So, a way to accomplish the paradigm shift needed in higher education institutions is to start a change in the way we evaluate the scientific success. We need to point out that this is a huge change, because is a complete change of mentality, not only a change of the rules of the game. In order to do that, there must exist a dialogue within the academia, because this shift cannot be imposed. Perhaps the first step is to share good practices and experiences, in order to learn from the errors, as the good scientist do. Also, Professor Letschert pointed out how COVID19 crisis show us the urgency of the change, specially because these isolation months makes change the way we teach and evaluate the work of the students.
The second talk was given by Bregt Saenen, Policy and Project Officer of the European University Association (EUA) and Cecilia Cabello, Chair of the European Research Area and Innovation Committee Standing Working Group on Human Resources. In the first part, Professor Saenen explain the results of a study done by the EUA last year, where the Academic Career Assessment was under observation. Why such study was done? Because the assessment of career development cannot go separated from the zeitgeist, so incentives and rewards should reflect the shifting scenario in science. Also, the researchers must be an active part of the transition to Open Science, this cannot be done only from the top. Also, it is important, as Rector Letschert pointed out before, that we must restore the parity of respect for learning and teaching, promoting a broader range of academic activities. Two results were particularly interesting, one was the high importance that academic institutions give to publishing results, when other activities related to Open Science are underrated, specially mentoring activities are very underrated in terms of evaluation of academics. So, how do we expect to have good young researches if the older researchers do not have incentives to grow up the new generations? The second part of the talk was related to facilitate the free mobility of researches of specialist in the European environment, and the development of attractive research careers. I think that this point is very important, because many PhD in mathematics abandon the academic life to find jobs in the industry, giving away the possibility of developing a successful scientific life.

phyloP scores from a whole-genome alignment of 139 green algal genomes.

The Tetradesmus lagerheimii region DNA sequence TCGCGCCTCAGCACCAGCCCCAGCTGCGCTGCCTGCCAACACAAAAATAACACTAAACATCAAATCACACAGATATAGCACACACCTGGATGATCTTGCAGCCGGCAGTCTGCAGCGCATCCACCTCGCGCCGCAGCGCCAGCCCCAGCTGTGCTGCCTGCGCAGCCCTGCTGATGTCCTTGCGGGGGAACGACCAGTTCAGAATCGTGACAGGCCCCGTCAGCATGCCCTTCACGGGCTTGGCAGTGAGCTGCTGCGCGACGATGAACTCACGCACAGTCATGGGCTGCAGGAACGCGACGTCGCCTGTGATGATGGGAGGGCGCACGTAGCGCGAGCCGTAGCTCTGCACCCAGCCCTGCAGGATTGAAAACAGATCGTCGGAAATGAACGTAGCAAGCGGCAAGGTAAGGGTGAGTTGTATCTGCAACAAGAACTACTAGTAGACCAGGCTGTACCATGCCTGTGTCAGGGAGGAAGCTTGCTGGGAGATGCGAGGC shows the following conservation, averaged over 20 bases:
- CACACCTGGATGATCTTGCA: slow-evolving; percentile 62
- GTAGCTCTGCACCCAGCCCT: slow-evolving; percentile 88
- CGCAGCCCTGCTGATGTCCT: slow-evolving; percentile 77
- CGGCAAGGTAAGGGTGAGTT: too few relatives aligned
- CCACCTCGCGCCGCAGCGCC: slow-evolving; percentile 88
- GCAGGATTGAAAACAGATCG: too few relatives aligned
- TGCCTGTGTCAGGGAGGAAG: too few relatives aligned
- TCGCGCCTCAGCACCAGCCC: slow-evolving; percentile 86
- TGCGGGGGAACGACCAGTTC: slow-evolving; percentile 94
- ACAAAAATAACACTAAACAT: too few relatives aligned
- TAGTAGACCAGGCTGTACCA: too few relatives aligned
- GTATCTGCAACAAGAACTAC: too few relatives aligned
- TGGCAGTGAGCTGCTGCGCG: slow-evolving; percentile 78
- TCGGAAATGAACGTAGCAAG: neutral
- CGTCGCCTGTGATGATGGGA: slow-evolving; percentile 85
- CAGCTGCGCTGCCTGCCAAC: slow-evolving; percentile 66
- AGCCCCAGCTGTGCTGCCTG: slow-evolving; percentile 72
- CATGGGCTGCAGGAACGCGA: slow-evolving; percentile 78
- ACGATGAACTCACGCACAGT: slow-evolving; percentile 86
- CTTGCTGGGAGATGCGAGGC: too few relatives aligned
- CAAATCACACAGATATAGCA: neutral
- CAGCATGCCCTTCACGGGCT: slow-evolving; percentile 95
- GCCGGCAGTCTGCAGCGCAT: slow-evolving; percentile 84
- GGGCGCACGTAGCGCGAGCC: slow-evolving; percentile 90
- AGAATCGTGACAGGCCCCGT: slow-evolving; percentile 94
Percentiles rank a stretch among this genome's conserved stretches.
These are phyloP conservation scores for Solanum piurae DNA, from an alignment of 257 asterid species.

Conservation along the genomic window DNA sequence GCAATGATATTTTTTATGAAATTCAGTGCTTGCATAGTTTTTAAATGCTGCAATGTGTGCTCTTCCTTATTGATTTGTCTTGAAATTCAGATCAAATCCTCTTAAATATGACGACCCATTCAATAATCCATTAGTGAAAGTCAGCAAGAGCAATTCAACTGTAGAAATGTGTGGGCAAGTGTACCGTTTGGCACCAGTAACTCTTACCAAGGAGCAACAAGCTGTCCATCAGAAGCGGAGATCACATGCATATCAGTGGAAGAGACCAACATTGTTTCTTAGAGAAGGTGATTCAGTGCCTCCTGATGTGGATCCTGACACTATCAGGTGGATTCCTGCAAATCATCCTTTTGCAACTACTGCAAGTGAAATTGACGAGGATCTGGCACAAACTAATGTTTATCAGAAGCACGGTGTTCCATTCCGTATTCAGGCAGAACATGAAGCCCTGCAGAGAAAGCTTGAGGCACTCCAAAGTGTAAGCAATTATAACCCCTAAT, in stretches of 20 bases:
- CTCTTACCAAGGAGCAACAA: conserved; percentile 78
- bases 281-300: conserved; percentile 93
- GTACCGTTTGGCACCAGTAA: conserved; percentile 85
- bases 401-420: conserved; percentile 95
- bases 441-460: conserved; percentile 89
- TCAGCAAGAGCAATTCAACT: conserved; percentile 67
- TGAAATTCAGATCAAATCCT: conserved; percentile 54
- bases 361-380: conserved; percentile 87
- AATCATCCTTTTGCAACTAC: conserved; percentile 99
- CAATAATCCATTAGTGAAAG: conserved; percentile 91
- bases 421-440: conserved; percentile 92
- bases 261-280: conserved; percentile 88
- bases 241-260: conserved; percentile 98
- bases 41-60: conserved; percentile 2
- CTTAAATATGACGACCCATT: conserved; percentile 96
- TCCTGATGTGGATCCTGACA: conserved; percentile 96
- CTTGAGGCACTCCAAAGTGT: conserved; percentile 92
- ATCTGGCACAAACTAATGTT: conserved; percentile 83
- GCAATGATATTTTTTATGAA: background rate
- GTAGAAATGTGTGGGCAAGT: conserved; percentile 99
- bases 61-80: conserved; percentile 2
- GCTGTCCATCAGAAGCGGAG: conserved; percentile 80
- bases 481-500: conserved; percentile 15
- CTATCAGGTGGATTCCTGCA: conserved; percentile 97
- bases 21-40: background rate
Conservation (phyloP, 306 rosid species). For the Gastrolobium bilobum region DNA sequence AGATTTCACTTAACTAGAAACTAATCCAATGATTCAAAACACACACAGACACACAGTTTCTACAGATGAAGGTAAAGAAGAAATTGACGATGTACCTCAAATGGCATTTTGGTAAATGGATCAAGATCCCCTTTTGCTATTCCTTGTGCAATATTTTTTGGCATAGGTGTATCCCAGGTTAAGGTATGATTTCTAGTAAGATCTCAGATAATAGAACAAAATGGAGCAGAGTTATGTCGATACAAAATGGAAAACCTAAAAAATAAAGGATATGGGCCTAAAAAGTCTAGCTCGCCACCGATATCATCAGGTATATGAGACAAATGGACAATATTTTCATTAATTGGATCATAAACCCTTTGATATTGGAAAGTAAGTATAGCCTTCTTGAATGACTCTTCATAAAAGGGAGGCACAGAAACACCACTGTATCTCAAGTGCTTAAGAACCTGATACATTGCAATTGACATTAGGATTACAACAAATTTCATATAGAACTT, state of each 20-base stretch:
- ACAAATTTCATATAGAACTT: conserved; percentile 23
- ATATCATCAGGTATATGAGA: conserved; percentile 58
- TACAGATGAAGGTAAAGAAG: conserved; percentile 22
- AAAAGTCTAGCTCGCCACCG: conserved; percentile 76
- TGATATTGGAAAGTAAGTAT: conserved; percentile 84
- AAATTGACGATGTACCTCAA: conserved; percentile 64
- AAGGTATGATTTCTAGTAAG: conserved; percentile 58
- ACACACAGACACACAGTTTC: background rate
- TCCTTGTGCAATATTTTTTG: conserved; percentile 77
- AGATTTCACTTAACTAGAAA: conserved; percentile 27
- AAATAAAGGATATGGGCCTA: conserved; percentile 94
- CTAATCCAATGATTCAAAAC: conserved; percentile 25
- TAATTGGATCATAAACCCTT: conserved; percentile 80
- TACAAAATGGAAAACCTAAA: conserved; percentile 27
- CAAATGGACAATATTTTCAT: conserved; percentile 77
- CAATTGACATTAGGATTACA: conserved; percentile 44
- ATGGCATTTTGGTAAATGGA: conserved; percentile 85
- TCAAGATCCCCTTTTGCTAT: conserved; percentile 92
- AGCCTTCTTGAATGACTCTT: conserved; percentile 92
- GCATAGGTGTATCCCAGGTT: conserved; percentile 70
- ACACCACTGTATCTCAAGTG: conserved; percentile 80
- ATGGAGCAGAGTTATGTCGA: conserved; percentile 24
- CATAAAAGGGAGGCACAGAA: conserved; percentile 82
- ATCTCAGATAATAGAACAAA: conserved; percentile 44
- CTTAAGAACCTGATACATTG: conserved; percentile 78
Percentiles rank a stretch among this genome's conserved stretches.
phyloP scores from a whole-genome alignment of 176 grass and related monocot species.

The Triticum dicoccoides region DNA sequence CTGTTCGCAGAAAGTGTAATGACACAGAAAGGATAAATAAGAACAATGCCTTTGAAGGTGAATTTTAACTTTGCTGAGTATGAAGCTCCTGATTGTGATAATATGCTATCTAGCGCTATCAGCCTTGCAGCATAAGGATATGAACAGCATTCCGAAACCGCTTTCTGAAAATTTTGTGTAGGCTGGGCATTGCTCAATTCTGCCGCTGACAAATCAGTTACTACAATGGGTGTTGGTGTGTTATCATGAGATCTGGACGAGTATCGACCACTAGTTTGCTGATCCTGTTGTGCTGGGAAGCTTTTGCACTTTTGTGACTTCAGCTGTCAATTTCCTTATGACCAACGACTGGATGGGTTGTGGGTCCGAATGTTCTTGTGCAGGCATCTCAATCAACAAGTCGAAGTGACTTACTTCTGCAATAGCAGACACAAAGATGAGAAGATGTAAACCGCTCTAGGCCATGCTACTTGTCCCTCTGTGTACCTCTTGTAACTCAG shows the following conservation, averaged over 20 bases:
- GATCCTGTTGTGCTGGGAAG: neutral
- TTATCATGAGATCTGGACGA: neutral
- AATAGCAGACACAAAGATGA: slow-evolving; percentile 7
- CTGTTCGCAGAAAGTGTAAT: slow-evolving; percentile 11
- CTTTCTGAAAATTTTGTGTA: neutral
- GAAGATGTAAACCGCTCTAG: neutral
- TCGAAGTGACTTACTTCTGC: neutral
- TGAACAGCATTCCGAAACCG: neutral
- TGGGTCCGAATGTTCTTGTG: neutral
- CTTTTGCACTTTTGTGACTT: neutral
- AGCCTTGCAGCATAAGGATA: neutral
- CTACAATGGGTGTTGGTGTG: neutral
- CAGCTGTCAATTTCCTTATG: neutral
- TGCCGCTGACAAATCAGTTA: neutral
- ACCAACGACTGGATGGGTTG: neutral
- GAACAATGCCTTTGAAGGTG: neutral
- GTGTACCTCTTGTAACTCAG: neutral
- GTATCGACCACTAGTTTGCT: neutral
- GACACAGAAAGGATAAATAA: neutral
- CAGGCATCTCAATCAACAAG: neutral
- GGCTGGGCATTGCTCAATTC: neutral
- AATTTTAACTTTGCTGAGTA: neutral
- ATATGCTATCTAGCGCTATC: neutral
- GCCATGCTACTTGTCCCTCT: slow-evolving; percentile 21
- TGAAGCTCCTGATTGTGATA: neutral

#IamAnOpenScientistBecause I believe that knowledge is a human right.